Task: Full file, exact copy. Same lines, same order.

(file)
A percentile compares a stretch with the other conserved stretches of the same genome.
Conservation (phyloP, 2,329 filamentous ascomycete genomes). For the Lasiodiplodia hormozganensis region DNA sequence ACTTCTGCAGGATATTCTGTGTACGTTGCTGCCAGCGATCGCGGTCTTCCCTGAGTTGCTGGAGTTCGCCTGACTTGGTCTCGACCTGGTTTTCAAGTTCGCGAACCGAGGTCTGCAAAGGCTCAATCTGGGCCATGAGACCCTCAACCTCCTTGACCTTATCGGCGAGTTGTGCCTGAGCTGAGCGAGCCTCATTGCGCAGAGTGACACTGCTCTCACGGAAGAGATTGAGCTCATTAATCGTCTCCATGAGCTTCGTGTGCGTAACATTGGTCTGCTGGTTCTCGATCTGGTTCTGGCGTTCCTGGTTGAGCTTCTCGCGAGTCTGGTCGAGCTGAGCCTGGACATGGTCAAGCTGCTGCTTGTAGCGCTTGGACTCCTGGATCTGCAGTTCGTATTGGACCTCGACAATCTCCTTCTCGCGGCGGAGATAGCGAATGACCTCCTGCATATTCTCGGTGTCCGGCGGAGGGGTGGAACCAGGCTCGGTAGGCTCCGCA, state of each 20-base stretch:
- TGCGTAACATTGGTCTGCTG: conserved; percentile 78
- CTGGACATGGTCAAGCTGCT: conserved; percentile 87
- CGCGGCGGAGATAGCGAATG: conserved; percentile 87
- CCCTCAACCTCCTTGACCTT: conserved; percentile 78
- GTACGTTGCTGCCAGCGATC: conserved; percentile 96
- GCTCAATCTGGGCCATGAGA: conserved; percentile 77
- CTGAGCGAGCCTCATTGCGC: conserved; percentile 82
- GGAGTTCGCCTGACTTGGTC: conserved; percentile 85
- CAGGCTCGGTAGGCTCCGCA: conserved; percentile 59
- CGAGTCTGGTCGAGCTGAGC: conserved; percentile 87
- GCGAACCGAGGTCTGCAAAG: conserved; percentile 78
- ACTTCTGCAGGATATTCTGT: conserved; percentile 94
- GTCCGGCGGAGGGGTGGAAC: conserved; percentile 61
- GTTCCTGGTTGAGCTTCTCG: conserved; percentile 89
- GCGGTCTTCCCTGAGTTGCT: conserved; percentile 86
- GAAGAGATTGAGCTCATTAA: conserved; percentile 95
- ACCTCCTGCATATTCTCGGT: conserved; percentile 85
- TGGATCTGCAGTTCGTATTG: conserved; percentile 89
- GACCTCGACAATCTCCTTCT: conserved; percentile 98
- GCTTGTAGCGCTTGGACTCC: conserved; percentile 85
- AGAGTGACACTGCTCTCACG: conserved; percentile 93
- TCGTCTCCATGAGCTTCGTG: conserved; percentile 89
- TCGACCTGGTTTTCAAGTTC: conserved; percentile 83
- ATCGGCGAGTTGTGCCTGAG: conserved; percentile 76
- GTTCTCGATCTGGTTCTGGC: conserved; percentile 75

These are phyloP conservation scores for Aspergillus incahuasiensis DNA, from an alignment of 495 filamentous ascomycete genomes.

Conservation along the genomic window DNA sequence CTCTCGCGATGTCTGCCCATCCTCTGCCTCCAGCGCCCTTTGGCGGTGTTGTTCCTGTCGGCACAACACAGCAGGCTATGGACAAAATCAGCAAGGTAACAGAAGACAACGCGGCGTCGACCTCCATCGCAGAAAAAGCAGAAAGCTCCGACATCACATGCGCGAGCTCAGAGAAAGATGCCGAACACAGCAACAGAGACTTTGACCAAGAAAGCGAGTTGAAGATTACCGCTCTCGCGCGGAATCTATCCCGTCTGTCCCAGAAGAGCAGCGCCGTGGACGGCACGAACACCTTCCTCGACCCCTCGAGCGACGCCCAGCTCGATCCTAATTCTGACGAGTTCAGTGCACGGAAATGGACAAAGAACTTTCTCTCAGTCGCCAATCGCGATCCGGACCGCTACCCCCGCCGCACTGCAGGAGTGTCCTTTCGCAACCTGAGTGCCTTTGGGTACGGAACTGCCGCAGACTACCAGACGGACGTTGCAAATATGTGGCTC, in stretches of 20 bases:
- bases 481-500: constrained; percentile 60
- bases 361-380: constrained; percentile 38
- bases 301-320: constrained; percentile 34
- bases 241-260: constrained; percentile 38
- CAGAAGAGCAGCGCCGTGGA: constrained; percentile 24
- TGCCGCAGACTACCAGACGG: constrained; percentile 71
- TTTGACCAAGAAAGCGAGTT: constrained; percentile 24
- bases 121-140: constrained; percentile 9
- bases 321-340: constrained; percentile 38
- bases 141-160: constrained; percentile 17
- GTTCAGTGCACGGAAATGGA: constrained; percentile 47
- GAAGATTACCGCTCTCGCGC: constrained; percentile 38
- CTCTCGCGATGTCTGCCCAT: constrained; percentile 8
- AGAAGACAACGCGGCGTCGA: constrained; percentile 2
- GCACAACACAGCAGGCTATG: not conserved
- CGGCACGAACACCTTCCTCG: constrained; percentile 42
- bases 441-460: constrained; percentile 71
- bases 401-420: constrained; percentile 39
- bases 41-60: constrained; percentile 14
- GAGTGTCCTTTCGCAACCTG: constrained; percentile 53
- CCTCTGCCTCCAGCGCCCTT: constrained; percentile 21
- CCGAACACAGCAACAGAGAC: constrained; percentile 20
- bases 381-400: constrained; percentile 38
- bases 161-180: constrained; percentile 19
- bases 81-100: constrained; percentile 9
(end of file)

A percentile compares a stretch with the other conserved stretches of the same genome.
Conservation (phyloP, 2,329 filamentous ascomycete genomes). For the Lasiodiplodia hormozganensis region DNA sequence ACTTCTGCAGGATATTCTGTGTACGTTGCTGCCAGCGATCGCGGTCTTCCCTGAGTTGCTGGAGTTCGCCTGACTTGGTCTCGACCTGGTTTTCAAGTTCGCGAACCGAGGTCTGCAAAGGCTCAATCTGGGCCATGAGACCCTCAACCTCCTTGACCTTATCGGCGAGTTGTGCCTGAGCTGAGCGAGCCTCATTGCGCAGAGTGACACTGCTCTCACGGAAGAGATTGAGCTCATTAATCGTCTCCATGAGCTTCGTGTGCGTAACATTGGTCTGCTGGTTCTCGATCTGGTTCTGGCGTTCCTGGTTGAGCTTCTCGCGAGTCTGGTCGAGCTGAGCCTGGACATGGTCAAGCTGCTGCTTGTAGCGCTTGGACTCCTGGATCTGCAGTTCGTATTGGACCTCGACAATCTCCTTCTCGCGGCGGAGATAGCGAATGACCTCCTGCATATTCTCGGTGTCCGGCGGAGGGGTGGAACCAGGCTCGGTAGGCTCCGCA, state of each 20-base stretch:
- TGCGTAACATTGGTCTGCTG: conserved; percentile 78
- CTGGACATGGTCAAGCTGCT: conserved; percentile 87
- CGCGGCGGAGATAGCGAATG: conserved; percentile 87
- CCCTCAACCTCCTTGACCTT: conserved; percentile 78
- GTACGTTGCTGCCAGCGATC: conserved; percentile 96
- GCTCAATCTGGGCCATGAGA: conserved; percentile 77
- CTGAGCGAGCCTCATTGCGC: conserved; percentile 82
- GGAGTTCGCCTGACTTGGTC: conserved; percentile 85
- CAGGCTCGGTAGGCTCCGCA: conserved; percentile 59
- CGAGTCTGGTCGAGCTGAGC: conserved; percentile 87
- GCGAACCGAGGTCTGCAAAG: conserved; percentile 78
- ACTTCTGCAGGATATTCTGT: conserved; percentile 94
- GTCCGGCGGAGGGGTGGAAC: conserved; percentile 61
- GTTCCTGGTTGAGCTTCTCG: conserved; percentile 89
- GCGGTCTTCCCTGAGTTGCT: conserved; percentile 86
- GAAGAGATTGAGCTCATTAA: conserved; percentile 95
- ACCTCCTGCATATTCTCGGT: conserved; percentile 85
- TGGATCTGCAGTTCGTATTG: conserved; percentile 89
- GACCTCGACAATCTCCTTCT: conserved; percentile 98
- GCTTGTAGCGCTTGGACTCC: conserved; percentile 85
- AGAGTGACACTGCTCTCACG: conserved; percentile 93
- TCGTCTCCATGAGCTTCGTG: conserved; percentile 89
- TCGACCTGGTTTTCAAGTTC: conserved; percentile 83
- ATCGGCGAGTTGTGCCTGAG: conserved; percentile 76
- GTTCTCGATCTGGTTCTGGC: conserved; percentile 75

These are phyloP conservation scores for Aspergillus incahuasiensis DNA, from an alignment of 495 filamentous ascomycete genomes.

Conservation along the genomic window DNA sequence CTCTCGCGATGTCTGCCCATCCTCTGCCTCCAGCGCCCTTTGGCGGTGTTGTTCCTGTCGGCACAACACAGCAGGCTATGGACAAAATCAGCAAGGTAACAGAAGACAACGCGGCGTCGACCTCCATCGCAGAAAAAGCAGAAAGCTCCGACATCACATGCGCGAGCTCAGAGAAAGATGCCGAACACAGCAACAGAGACTTTGACCAAGAAAGCGAGTTGAAGATTACCGCTCTCGCGCGGAATCTATCCCGTCTGTCCCAGAAGAGCAGCGCCGTGGACGGCACGAACACCTTCCTCGACCCCTCGAGCGACGCCCAGCTCGATCCTAATTCTGACGAGTTCAGTGCACGGAAATGGACAAAGAACTTTCTCTCAGTCGCCAATCGCGATCCGGACCGCTACCCCCGCCGCACTGCAGGAGTGTCCTTTCGCAACCTGAGTGCCTTTGGGTACGGAACTGCCGCAGACTACCAGACGGACGTTGCAAATATGTGGCTC, in stretches of 20 bases:
- bases 481-500: constrained; percentile 60
- bases 361-380: constrained; percentile 38
- bases 301-320: constrained; percentile 34
- bases 241-260: constrained; percentile 38
- CAGAAGAGCAGCGCCGTGGA: constrained; percentile 24
- TGCCGCAGACTACCAGACGG: constrained; percentile 71
- TTTGACCAAGAAAGCGAGTT: constrained; percentile 24
- bases 121-140: constrained; percentile 9
- bases 321-340: constrained; percentile 38
- bases 141-160: constrained; percentile 17
- GTTCAGTGCACGGAAATGGA: constrained; percentile 47
- GAAGATTACCGCTCTCGCGC: constrained; percentile 38
- CTCTCGCGATGTCTGCCCAT: constrained; percentile 8
- AGAAGACAACGCGGCGTCGA: constrained; percentile 2
- GCACAACACAGCAGGCTATG: not conserved
- CGGCACGAACACCTTCCTCG: constrained; percentile 42
- bases 441-460: constrained; percentile 71
- bases 401-420: constrained; percentile 39
- bases 41-60: constrained; percentile 14
- GAGTGTCCTTTCGCAACCTG: constrained; percentile 53
- CCTCTGCCTCCAGCGCCCTT: constrained; percentile 21
- CCGAACACAGCAACAGAGAC: constrained; percentile 20
- bases 381-400: constrained; percentile 38
- bases 161-180: constrained; percentile 19
- bases 81-100: constrained; percentile 9